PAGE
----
In the last decade, the average UK home has shrunk by 9%, or 228 bricks. In 2006, a typical property was 91m2 in size and required a total of 5,408 bricks. Now, the average home requires only 5,180 bricks – but there are still not enough to meet demand.

The Managing Director of the NAEA, Mark Hayward, says: “We all know that the massive lack of supply in housing is an issue that needs resolving urgently. As well as freeing up more land to ensure we can build the right sort of houses in the right places, it’s crucial we have the right materials and skills to do so. It seems a simple consideration, but the fact that we don’t have enough bricks to meet demand has a very real effect and holds up the process from beginning to end. We’re concerned that the impact of the EU referendum means this problem could get worse, as we rely on the import of brick components from the EU, and of course, many of our skilled labourers come from there too.”

Skills shortage

Alongside the bricks deficit, a skills shortage in the UK has also restricted housebuilding, as construction-based jobs are declining in popularity. This is a result of housebuilding slowing down during the recession, causing workers to find alternative careers and many choosing not to return when the market recovered.

The recent vote to leave the EU may also impose restrictions on foreign workers coming to the UK, which would also affect the UK’s ability to build more homes. Additionally, fewer young people are completing the training necessary to fill roles in the field, so trade bodies are now calling on the Government to make construction apprenticeships more attractive, through incentives.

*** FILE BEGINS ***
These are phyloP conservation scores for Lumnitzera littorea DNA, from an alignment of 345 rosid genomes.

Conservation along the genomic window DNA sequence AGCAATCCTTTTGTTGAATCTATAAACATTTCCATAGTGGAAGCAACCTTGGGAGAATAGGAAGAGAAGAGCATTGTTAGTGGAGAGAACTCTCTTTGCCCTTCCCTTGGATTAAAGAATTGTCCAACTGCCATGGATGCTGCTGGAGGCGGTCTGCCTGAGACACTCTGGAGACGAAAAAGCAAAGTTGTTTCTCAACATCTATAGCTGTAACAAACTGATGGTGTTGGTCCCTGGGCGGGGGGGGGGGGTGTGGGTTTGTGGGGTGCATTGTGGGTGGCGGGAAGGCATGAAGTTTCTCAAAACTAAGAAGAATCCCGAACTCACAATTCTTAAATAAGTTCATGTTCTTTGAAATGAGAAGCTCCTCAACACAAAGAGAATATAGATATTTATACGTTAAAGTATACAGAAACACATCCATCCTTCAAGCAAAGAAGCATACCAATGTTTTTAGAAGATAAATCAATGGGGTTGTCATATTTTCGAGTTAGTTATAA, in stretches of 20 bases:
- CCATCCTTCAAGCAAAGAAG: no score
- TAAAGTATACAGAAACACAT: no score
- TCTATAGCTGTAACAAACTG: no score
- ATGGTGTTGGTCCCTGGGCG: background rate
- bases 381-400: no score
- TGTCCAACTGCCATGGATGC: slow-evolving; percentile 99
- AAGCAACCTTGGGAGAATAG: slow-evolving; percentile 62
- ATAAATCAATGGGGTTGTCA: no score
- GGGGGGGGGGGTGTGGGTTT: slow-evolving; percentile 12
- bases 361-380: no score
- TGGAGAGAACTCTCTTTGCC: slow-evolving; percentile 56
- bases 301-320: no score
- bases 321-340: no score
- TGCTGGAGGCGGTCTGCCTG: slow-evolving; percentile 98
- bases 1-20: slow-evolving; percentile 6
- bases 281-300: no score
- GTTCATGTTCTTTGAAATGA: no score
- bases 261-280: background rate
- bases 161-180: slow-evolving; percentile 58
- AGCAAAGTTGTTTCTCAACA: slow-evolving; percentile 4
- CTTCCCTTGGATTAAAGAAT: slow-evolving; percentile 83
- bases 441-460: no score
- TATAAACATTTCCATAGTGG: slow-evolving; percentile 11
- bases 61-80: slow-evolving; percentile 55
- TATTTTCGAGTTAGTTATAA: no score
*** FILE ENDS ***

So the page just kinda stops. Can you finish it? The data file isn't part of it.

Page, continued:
Hayward concludes: “The UK housing market is in crisis, with young buyers unable to get on the ladder and families continuing to live in houses they’ve out-grown for longer than traditionally they would have had to. Houses may be getting smaller, but we are needing to build more of them than ever, so ultimately, our need for bricks is greater than before. We need investment in the sector to boost production, and housebuilding needs an image overhaul to become a more attractive career prospect for school leavers and graduates.

“Until this is addressed, we might as well resign ourselves to a lifetime of astronomical prices and falling levels of homeownership.”

About the Author: Em Morley (she/they)

Em is the Content Marketing Manager for Just Landlords, with over five years of experience writing for insurance and property websites. Together with the knowledge and expertise of the Just Landlords underwriting team, Em aims to provide those in the property industry with helpful resources. When she’s not at her computer researching and writing property and insurance guides, you’ll find her exploring the British countryside, searching for geocaches.